28 March 2011
24 March 2011
I leaned over and grabbed up one of the kids to carry them in the house. I felt something slide in my back and doubled over in pain. I could hardly move. We gone to Ryan's grandparents to clean the house. I spent the next few hours on the couch as my back kept getting worse. Finally someone decided I had to go to the emergency room.
Six weeks later I still was miserable. I'd had physical therapy, x-rays, and lots of drugs. An MRI finally determined that I had a herniated disc. I was still miserable and living on pain killers and muscle relaxers. I had missed out on much of Judah's first 6 weeks at home. And when I was involved and holding or snuggling my kids, it was horribly painful.
Mixed in with the tailbone pain that I've had for 5 years, I was miserable. Slowly the pain began to alleviate. My doc informed me that I would be susceptible to easy relapse. Easy flare-ups. A few times I've had to take a muscle relaxer but mostly it's been going well.
As I was walking up the stairs, I coughed and in that moment felt that "slide" feeling in my lower back and doubled over on the stairs. Did I really just do this again? For a week or two I've known that my back pain was getting worse, that I couldn't comfortably sit to work and that I needed to start my physical therapy again. Great. Slowly, I made my way up the two flights of stairs, downed some advil and crawled in bed. As I type this, I'm hoping that I can close my laptop, fall asleep and feel perfect. Think that's possible?
Umm, Lord, you know this Ethiopia trip is just 10 weeks away. Give me strength to endure so I can be a light. So I can serve others who need hope and encouragement. If I wake up in the morning feeling normal, I will boast in You alone!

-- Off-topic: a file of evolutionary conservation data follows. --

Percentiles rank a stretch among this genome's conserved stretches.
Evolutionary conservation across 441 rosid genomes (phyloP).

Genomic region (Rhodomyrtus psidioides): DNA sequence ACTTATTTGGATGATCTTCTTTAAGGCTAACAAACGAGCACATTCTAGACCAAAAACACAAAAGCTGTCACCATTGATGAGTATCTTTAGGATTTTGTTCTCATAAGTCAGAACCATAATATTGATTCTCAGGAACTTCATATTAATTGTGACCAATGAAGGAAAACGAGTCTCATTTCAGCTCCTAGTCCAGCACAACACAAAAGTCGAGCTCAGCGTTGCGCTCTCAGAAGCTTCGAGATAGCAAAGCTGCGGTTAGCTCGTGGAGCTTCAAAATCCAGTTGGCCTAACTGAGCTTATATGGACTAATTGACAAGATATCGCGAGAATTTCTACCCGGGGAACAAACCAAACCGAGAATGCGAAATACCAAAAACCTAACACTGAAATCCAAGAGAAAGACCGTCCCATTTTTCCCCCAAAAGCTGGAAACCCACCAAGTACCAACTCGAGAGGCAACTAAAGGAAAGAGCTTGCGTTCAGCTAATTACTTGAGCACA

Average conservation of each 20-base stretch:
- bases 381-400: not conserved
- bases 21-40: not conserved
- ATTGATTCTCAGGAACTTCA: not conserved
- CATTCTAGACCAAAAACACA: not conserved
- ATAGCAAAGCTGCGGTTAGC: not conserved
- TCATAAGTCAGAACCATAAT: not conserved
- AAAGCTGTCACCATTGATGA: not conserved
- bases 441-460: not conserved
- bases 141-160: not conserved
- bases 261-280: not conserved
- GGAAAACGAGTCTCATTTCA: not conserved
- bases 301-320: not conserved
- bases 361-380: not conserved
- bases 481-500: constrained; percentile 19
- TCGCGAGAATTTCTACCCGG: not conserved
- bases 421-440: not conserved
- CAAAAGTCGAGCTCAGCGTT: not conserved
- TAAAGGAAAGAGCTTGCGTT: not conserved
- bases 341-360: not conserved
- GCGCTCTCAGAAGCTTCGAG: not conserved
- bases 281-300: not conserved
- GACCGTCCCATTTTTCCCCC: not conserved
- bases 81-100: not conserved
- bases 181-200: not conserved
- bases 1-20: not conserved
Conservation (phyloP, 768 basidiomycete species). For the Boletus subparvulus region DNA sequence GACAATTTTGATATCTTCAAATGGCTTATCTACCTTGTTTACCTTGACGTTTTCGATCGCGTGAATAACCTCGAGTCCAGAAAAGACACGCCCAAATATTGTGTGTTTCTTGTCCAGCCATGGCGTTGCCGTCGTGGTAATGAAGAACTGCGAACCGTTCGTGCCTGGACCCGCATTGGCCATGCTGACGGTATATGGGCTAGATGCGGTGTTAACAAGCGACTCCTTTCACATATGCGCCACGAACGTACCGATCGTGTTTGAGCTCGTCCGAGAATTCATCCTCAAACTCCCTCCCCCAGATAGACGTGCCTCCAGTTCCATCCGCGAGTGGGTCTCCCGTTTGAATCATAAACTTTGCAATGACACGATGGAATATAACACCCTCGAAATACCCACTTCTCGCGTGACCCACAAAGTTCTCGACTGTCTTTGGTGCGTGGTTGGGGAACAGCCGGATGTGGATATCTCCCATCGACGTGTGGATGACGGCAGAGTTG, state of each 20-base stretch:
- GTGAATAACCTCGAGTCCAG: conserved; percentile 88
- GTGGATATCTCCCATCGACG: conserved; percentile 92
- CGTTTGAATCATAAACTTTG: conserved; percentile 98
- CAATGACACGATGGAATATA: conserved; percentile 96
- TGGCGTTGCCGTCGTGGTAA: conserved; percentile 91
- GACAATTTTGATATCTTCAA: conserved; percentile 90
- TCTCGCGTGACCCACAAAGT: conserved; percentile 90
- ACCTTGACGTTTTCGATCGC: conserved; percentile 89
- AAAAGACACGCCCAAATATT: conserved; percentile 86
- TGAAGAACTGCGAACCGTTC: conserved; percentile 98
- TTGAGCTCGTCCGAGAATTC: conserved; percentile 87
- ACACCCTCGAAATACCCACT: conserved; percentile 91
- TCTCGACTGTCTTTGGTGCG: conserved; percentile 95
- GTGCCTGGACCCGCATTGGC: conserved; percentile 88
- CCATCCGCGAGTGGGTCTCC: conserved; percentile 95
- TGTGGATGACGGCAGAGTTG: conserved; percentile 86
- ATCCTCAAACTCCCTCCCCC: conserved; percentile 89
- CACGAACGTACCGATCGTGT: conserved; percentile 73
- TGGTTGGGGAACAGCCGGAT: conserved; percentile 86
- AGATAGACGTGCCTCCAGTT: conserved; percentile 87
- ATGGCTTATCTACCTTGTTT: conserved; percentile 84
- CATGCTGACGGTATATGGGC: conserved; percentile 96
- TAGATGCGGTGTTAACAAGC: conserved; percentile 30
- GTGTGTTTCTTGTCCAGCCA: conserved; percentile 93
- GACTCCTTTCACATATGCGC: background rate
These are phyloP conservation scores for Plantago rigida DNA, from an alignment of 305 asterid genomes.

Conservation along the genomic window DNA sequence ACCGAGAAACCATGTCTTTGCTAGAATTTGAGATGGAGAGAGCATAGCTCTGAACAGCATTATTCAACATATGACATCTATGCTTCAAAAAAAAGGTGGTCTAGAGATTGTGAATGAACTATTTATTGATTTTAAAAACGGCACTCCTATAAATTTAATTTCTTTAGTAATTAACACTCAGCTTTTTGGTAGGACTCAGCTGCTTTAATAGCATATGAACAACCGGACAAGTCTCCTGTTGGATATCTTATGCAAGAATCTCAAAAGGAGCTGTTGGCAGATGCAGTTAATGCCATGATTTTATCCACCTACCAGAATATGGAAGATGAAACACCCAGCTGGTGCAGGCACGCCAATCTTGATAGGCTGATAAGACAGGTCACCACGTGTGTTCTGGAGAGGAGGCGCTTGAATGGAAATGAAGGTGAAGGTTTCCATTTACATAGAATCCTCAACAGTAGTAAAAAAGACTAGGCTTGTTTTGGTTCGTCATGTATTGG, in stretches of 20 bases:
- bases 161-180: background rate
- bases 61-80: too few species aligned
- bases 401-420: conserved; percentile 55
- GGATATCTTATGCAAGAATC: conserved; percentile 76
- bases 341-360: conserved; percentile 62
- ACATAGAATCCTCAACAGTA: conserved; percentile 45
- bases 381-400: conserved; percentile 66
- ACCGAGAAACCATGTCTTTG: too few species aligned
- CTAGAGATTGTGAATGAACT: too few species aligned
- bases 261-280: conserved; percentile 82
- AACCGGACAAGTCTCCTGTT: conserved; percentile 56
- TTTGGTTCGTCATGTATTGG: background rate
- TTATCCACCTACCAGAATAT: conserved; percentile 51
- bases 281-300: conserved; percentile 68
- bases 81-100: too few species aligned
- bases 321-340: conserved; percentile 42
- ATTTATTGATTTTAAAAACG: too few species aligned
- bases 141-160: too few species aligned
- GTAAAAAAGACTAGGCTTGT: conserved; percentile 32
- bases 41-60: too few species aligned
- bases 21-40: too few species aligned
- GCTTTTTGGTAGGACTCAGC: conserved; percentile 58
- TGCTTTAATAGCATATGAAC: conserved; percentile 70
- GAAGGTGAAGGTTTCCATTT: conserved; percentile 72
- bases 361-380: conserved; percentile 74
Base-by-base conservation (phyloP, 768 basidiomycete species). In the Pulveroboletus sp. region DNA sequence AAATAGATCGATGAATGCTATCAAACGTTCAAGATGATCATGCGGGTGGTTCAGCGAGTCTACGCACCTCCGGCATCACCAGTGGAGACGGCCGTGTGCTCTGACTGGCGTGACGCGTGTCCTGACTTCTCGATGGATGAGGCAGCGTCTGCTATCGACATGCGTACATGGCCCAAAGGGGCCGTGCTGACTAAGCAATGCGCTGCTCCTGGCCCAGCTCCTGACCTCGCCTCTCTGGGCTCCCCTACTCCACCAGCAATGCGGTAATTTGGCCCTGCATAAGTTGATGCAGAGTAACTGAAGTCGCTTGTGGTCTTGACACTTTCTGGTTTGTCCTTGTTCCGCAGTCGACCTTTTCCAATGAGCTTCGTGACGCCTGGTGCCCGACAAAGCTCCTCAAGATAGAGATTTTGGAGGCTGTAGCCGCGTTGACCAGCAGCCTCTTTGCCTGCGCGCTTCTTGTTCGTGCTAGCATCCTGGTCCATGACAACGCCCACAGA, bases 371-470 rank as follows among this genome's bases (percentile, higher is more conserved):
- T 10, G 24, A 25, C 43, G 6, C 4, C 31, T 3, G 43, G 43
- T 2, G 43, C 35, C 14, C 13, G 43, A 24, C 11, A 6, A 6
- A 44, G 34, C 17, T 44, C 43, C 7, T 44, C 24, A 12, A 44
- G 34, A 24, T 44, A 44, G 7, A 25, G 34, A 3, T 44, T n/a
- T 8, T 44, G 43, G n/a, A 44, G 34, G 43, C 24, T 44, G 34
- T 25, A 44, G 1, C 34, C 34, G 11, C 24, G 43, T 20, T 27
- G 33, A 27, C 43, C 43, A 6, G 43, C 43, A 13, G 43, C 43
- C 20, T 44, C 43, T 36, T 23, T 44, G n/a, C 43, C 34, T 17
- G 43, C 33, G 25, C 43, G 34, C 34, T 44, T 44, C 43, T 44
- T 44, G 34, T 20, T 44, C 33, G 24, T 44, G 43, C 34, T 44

Judah: Momma, can you get me some more CLEAN water?
Me: Sure honey. And when you get home, you can have all the clean water you want.
People in Shanto don't even know what it means to have clean water. Wouldn't it be great to change that for them? You can. Do you have a piggy bank or a jar you throw your change in? Would you be willing to donate it towards FOVC's well drilling projects? You can donate here: www.fovc.org/donate.html. Your gift this week is tripled thanks to the Howlett's and Jo's matching gifts. Isn't that cool!?!?!
22 March 2011
This morning I heard a story from him in regards to me saying "yep". What he told me was that when they asked a certain little boy if he eats his own poop, the boy replies with "yep". Now, I understand that boys will be boys and say crazy things like that. But, the boy they've questioned is autistc or something along those lines and the poor kid probably doesn't know what he's saying. While it's popular to say the funny things the other boys are saying, I want my son to stand up for those children who need a voice. How do you teach that?
20 March 2011
Bethany and Naraa pause for a picture. We are Naraa's friendship family. Being a busy senior and well acclimated to life at UIU, we treasure the times we actually get to connect with her:
Eerii's outfit. She looked awesome!
One of the guys' traditional outfits. Different outfits are used at different times of the year in different areas.
Thank you to the International Programs office at UIU for their help in organizing and transport. Thanks to my Mongolian pals who showed up to teach us all something new. Your joy is cantagious! The only thing I didn't like about the night was that by the end, my husband was ready to give up his airline ticket to Ethiopia so he could return to Mongolia. Yikes.
19 March 2011
I despise having to do word verification when leaving a comment on someone's blog. Often times it prevents me from leaving a comment. So, just now, I took that off my both blogs. Feel free to leave a comment, no verification required.